Reviews & Press
David Trent: Spontaneous Comedian
**** Sarah Kendell, Spoonfed – 14th August 2012
“To some he’s a fantastically unique break-out star, to others he’s not half as funny as he thinks he is.” So what will we make of newcomer David Trent’s debut show?
There’s always a moment of tension when the lights go down at the beginning of a new act’s debut. That final second of dread where you think: “Is this going to be any good? Will it be a great new comedy discovery that I can brag about being one of the first to unearth, or will it be a horrendously awkward hour of laughing at not-quite-funny gags, looking down at the floor and counting the minutes until it’s all over?”
This tension is heightened further as I take my seat for David Trent’s show for two reasons – a) the ticket I persuaded my mate to buy to accompany me for this review wasn’t cheap and b) I’ve heard extremely polarising opinions on Trent since I arrived at the Fringe. To some he’s a fantastically unique break-out star, to others he’s not half as funny as he thinks he is; so odds-wise, it could go either way. Luckily it seems those odds are firmly in our favour tonight, as I and seemingly the rest of the crowd, thoroughly enjoy Trent’s hour of boisterous, innovative and at times absurd stylings.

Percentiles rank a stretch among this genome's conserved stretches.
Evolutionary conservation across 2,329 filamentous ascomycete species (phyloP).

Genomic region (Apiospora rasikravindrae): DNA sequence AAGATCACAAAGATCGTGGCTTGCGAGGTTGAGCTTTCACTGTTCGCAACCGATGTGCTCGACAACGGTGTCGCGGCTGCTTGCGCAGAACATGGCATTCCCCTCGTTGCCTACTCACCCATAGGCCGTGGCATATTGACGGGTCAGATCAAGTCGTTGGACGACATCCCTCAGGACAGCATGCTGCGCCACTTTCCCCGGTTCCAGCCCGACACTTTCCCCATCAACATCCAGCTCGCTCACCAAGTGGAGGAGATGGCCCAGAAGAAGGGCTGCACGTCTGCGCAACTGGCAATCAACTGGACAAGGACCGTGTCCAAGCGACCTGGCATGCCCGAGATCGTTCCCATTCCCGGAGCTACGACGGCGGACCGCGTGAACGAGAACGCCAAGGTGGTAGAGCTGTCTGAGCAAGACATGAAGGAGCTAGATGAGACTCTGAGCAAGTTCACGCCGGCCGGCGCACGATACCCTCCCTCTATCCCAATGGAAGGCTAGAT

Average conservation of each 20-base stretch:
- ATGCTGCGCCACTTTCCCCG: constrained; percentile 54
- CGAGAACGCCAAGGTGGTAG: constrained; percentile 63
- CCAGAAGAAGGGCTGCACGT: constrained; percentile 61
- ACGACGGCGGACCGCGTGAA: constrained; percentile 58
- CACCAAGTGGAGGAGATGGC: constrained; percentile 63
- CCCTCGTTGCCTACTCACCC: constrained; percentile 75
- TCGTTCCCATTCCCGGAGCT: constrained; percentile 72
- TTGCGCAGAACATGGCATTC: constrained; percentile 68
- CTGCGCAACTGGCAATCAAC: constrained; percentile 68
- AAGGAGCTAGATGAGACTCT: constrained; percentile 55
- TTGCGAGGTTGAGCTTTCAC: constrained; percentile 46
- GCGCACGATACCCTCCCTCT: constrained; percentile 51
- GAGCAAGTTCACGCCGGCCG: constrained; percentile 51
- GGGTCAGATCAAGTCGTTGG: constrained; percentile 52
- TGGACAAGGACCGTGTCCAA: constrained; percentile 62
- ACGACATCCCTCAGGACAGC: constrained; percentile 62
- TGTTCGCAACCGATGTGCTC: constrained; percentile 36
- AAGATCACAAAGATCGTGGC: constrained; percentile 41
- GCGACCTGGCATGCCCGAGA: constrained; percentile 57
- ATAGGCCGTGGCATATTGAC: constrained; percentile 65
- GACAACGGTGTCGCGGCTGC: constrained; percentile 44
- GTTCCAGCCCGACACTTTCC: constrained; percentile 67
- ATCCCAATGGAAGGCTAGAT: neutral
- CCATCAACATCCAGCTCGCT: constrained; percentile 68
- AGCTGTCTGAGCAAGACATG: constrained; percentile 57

If Edinburgh punters are so far divided on Trent, I can see on the surface why that might be the case. Firstly, in deliberate and amusing contrast to his show title, his entire act is based around that Fringe bugbear that has become as annoyingly ubiquitous as vuvuzelas at the World Cup: the PowerPoint presentation. That said, the comedian seems to have achieved what we all thought was impossible at this point, and breathed new life into an overused art. He fuses audio, music, video and a few tongue-in-cheek gimmicks I won’t spoil for those planning to see the show, in such a way that all previous Powerpoint-toting Fringe acts look like primary school amateurs.
Secondly, there is a certain boisterous roughness to both his delivery and material that I could imagine getting some audiences offside. Much like Nick Helm, his shouty swagger is part of a comic persona that belies an inner layer of awkward insecurities, which Trent occasionally allows us amusing glimpses of during the show. The cocky one-of-the-lads feel also extends itself to some rather low-brow material at times which, depending on your taste, could be interpreted as either cheap laughs or hilariously appropriate. Considering the 10:45pm time slot Trent is in however, it’s unlikely the late-night audience are expecting sophisticated political satire.
It’s not quite a perfect show: some of his material isn’t as tight as it could be. But the comedian’s innovative delivery, multi-layered performance skills and at times, brilliantly observed material, makes him one of the most intriguing acts I’ve seen in a long while, and a definite one to watch.